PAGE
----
Here we are — heading into the regular-season finale against USC — a game above .500 for the first time in the Chip Kelly era. Did you see this coming?
I only ask, because I didn’t.
UCLA knocked off Arizona State, 25-18, to get to 3-2 on the year while the Sun Devils fell to 0-2. In a back-and-forth game, UCLA showed resolve on defense, seeing three fumbles in the game, recovering one and making another interception. In total, they held Arizona State to just 165 yards on the ground and 277 yards through the air despite being on the field for 71 snaps as a unit.
It wasn’t pretty on offense, save for a few drives, and it surely wasn’t all too exciting, save for the game-winner at the end. UCLA Bruins QB Dorian Thompson-Robinson struggled to move the ball effectively downfield with his arm and was highly dependent on his receivers to do a ton of the work after the catch in the process. He may have finished 18-for-25 with 192 yards and a touchdown but his play is hardly what defeated the Arizona State Sun Devils.
The offense, however, put the defense in incredibly difficult positions at times, especially in the second half. Their second-half drives went as follows:
+26 yards, punt, 1:56 time of possession
-2 yards, punt, 2:13 TOP
-3 yards, safety, 1:06 TOP
+26 yards, punt 6:11 TOP
You’re not going to win many games without a strong defense if that’s what your offense is giving you.
Despite that, UCLA allowed just two touchdowns on those possessions, but did give up the lead.
In total, Caleb Johnson led all tacklers with 10 total tackles including two sacks and 2.5 tackles for loss. He also recovered what could be seen as a game-clinching fumble recovery in the third quarter after ASU fumbled a 2nd & Goal snap.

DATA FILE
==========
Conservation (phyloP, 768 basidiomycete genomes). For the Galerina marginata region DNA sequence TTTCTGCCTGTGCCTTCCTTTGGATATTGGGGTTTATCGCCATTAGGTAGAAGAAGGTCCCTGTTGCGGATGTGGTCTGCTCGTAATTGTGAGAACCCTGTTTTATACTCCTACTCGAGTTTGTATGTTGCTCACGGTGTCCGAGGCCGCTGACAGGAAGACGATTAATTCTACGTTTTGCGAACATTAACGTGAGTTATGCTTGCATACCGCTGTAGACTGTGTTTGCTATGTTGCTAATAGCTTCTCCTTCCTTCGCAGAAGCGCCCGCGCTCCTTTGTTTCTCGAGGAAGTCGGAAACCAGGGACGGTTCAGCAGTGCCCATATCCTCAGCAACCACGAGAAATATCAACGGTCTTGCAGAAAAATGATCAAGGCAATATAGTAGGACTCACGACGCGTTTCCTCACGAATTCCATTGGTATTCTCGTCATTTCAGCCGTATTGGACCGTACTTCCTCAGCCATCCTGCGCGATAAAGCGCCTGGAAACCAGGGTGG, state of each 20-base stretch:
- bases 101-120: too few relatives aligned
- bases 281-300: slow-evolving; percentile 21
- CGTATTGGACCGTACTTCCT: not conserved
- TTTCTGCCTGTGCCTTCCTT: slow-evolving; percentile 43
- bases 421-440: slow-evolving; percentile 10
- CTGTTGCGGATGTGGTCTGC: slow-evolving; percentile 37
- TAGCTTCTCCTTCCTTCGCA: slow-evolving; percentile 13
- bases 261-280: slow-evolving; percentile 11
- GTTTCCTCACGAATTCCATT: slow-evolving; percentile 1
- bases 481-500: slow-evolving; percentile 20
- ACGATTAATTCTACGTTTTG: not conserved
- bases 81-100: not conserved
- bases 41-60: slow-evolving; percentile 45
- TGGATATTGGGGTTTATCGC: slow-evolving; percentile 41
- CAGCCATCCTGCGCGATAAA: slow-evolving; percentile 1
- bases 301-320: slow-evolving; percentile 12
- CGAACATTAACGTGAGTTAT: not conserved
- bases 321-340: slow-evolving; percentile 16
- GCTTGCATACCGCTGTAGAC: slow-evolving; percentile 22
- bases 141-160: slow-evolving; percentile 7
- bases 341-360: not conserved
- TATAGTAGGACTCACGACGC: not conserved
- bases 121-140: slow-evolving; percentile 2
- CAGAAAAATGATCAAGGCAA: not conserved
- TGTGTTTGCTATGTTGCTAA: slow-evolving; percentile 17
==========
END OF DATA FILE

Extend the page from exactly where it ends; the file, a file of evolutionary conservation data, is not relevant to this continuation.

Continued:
Osa Odighizuwa and Mo Osling also recorded sacks while Jay Shaw continued his terrific season with an interception of Jayden Daniels late in the third quarter.
This defense continues to impress and it’s not just one specific unit or one specific play type that they’ve impressive on.
In total, UCLA has allowed just above 60% of the passes to be completed on them and have made nearly 20 plays on the ball compared to just five passing touchdowns. They’ve recorded nearly 20 sacks as a team and have as many QB hits as they do sacks as well. They’re routinely making plays in the backfield to force mistakes and continually pushing the offensive line in the backfield.
If there is one cause for concern defensively, it’s likely their inability to wrap up in certain situations, but that is something that could at least for a little bit be tied to being on the field for far longer than their offense has been.
So I did some math. Everyone knows leaving your defense on the field for too long only means bad things, so I looked at the total snap counts to see if this success is something sustainable with DTR at the helm.
Save for the Cal game in which the Bears just basically didn’t show up offensively, the UCLA offense has been on the field far fewer than the defense with Thompson-Robinson at the helm:
Colorado: 96 snaps compared to UCLA’s 72
Arizona State: 81 compared to UCLA’s 65
177 total defensive snaps compared to 137 offensive snaps in those two DTR games.
Compared to Chase Griffin-led games:
Oregon: 66 snaps compared to UCLA’s 84
Arizona: 78 snaps was equal to UCLA’s 78
144 total defensive snaps compared to 162 offensive snaps in those two Griffin games.
(Even if you counted DTR vs Cal’s 66 snaps compared to UCLA’s 81, it’s still a far greater gap than when Chase Griffin led the team at QB — 243 on D to 211 on O).
Yes, DTR brings to the table a significant impact with his legs and with his speed on the ground, but questions certainly remain about his arm as a college passer three years into his career.
Those aforementioned snap counts may seem like small numbers to be considering it much of a difference but against a USC team next week that runs somewhere between 80-90 plays on average on offense, that’d be a long time to keep their offense quiet. DTR will have to be able to pick up first downs with his arm and his legs against the Trojans.
Still, the Bruins are 3-2 and above .500 for the first time in Chip Kelly’s time in Westwood. How they got there is now a thing of the past and we can nitpick any which way we want to going forward. It may not be sustainable but at least we can look to the bright side and say this year, with everything considered, has been largely a success for the Bruins on the gridiron.
I’m here for it, and you better be too.